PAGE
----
The Duchess of Cambridge’s wedding dress, which was a top secret triumph of engineering, historical importance -- and personal hygiene -- goes on display at Buckingham Palace tomorrow. And the show, sanctioned by the Queen, gives the strongest hint yet that William and Catherine are planning their first child’s christening.
It seems that the latest recruit into ‘the Firm’ is already a firm draw even in the Queen’s home. When it was announced that Catherine’s iconic dress would feature in the palace ballroom this summer, there was a dramatic spike in ticket sales. While Catherine, accompanied by her mother-in-law, will view the dress, there are no pictures of her and her husband Prince William featured in exhibition which lasts until October.
The dress, designed by Alexander McQueen’s Sarah Burton, is the undoubted star of the show. It stands in a halo of light, the veil and 1936 Cartier tiara loaned by the Queen, suspended above the space where Catherine’s smiling face should be. As a result the wedding dress looks, according to witnesses, rather ‘ghostly and spooky.’
There was nothing other worldly about the usually reclusive Ms Burton when she discussed the inspiration behind the most iconic royal dress of the decade. The challenge, she said, was ‘that it had to be a dress of historical importance and one which had enough presence for Westminster Abbey, and yet it needed to be modest.’ She wanted the dress to look both to the past and the future.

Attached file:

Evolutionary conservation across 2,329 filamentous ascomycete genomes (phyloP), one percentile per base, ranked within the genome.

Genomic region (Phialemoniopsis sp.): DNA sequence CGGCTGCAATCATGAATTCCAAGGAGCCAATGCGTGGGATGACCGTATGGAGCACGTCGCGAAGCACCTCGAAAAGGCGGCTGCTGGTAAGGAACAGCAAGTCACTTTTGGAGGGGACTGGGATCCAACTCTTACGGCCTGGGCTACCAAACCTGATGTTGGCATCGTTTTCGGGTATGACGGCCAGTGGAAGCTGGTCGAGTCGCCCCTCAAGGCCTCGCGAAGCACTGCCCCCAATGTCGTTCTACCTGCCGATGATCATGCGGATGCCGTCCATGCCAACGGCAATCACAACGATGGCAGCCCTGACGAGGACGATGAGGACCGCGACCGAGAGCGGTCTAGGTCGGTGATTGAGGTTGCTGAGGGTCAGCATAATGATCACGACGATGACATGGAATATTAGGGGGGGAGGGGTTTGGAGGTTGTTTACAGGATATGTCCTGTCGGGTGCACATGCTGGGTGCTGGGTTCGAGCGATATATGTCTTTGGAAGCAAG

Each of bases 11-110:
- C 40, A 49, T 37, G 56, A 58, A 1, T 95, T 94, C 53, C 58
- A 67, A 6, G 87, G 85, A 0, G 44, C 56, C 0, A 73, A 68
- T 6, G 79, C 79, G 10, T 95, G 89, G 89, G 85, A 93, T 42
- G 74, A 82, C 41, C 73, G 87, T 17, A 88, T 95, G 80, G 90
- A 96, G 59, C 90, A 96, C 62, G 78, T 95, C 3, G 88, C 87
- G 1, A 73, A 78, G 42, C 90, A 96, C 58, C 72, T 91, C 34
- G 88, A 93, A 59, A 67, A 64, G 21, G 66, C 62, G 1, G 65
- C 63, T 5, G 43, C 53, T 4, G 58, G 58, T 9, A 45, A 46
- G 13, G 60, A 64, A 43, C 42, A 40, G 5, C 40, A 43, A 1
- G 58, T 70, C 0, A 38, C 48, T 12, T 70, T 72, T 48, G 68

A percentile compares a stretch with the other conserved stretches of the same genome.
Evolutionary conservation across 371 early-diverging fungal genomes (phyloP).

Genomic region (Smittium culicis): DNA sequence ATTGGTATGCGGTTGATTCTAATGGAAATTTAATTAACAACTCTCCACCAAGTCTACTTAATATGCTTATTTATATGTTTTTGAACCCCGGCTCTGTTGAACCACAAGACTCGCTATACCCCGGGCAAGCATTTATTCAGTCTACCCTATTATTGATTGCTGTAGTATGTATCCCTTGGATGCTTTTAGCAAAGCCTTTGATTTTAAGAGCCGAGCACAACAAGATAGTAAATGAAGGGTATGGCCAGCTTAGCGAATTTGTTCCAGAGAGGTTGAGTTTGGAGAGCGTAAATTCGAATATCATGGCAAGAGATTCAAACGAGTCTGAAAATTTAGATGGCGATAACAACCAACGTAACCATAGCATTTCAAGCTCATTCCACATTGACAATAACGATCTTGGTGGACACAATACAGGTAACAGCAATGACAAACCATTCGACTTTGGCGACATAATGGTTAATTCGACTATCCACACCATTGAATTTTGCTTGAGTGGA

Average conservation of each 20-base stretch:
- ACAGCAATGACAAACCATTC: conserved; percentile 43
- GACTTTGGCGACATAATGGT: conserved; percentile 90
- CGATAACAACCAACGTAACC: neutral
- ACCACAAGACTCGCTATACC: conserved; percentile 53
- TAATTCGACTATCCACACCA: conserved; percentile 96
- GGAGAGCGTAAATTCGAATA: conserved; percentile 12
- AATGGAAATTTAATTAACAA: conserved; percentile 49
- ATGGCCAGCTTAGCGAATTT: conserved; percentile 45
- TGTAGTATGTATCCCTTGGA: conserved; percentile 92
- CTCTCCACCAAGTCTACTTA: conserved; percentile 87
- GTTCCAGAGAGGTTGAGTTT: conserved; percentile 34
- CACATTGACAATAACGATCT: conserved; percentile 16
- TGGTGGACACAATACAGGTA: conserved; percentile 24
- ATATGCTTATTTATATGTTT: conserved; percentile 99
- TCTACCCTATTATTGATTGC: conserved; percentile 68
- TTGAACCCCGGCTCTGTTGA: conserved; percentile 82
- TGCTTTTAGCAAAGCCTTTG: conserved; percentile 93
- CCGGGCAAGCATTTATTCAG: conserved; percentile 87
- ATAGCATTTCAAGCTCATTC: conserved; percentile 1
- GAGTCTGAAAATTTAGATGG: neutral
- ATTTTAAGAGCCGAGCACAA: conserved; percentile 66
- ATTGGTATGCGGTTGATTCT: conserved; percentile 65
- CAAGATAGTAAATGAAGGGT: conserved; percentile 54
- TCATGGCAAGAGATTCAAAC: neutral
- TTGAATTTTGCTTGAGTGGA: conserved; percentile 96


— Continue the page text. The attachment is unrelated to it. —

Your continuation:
In a five minute film to accompany the display, Sarah gave an indication of the thinking behind the best kept royal secret in years. "There were a lot of references to Victorian corsetry, the padded hip, the tiny cinched-in waist, and also to the arts and crafts movement with all of the hand-work on the lace of the dress and also the bustle inside to create the shape of the back of the dress. Interestingly Catherine’s paternal grandmother Valerie, who loved sewing tapestries, many for her local church, taught both Catherine and Pippa how to sew.
Ms Burton also described the dress - which includes six different types of lace - as a "real feat of engineering". The duchess's bridal gown featured lace applique floral detail - which was hand-made by embroiderers at the Royal School of Needlework at Hampton Court Palace - and was made of ivory and white satin silk. Embroiderers had to wash their hands every 30 minutes to keep the lace pristine.
The dress has a series of lace motifs including a rose, thistle, daffodil and shamrock to represent England, Scotland, Wales and Northern Ireland.
Each motif, some as small as a five pence piece, was applied with minute stitches every two to three millimetres.
The couple’s wedding cake, created by cake designer Fiona Cairns, has been recreated for the exhibition and gives a clear indication of the couple’s long-term thinking.
William and Catherine have kept the top two tiers of their eight-tiered wedding cake - a tradition usually undertaken by couples who plan to serve the cake at the christening of their first born.
Watch this space.